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(ad 165/70–230/5),

acc. to the Suda, a freedman born in Praeneste, learned his Greek from a sophist and was an admirer of Herodes Atticus. After a brief career as a declaimer he turned to writing. His Indictment of the Effeminate (a posthumous attack on the emperor Elagabalus), On Providence and On Divine Manifestations are lost; fragments of the last show them to have been collections of stories designed to reveal the operations of divine forethought and justice. On the Nature of Animals (extant) similarly claims to be illustrating the reality of divine providence in the animal kingdom, though its examples of extraordinary characteristics go far beyond his self‐imposed programme. Extraordinary facts about animals also occur in the Miscellany, though there the emphasis falls on (generally ‘improving’) anecdotes from human life and history. The Rustic Letters is a co‐ordinated set of 20 vignettes of life in the Attic countryside of 5th‐ and 4th‐cent. bc literature (in the manner of Alciphron). Aelian writes throughout with an extreme, mannered simplicity, and was much admired in later antiquity for the purity of his Attic diction. He was widely read and drawn on by Christian writers.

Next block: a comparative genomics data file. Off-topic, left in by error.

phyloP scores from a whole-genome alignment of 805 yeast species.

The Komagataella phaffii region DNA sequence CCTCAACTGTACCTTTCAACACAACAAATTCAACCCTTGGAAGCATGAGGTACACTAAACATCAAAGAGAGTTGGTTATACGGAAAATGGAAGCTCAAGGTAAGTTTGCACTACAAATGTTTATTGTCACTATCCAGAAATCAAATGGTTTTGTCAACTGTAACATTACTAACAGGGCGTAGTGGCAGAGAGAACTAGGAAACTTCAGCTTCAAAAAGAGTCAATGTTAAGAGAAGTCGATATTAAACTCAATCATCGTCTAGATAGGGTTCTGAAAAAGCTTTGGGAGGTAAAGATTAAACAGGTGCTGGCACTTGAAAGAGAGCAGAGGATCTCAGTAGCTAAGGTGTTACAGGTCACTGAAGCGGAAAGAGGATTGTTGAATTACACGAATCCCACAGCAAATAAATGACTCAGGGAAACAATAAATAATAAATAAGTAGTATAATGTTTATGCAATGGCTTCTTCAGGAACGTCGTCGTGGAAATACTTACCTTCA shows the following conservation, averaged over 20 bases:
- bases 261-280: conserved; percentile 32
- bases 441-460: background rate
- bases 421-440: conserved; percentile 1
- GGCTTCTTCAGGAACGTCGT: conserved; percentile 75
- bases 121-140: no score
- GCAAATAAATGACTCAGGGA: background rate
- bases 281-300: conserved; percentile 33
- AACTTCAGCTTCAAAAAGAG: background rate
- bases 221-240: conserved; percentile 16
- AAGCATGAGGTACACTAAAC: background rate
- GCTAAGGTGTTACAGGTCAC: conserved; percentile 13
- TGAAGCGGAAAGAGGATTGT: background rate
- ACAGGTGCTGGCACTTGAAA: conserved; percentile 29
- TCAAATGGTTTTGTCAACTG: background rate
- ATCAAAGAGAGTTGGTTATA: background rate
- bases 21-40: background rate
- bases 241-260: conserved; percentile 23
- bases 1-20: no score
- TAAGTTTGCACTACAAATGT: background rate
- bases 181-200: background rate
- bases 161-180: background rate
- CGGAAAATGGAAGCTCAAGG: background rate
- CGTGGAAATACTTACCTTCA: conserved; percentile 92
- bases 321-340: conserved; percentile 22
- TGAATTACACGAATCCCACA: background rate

Subjects: Classical studies

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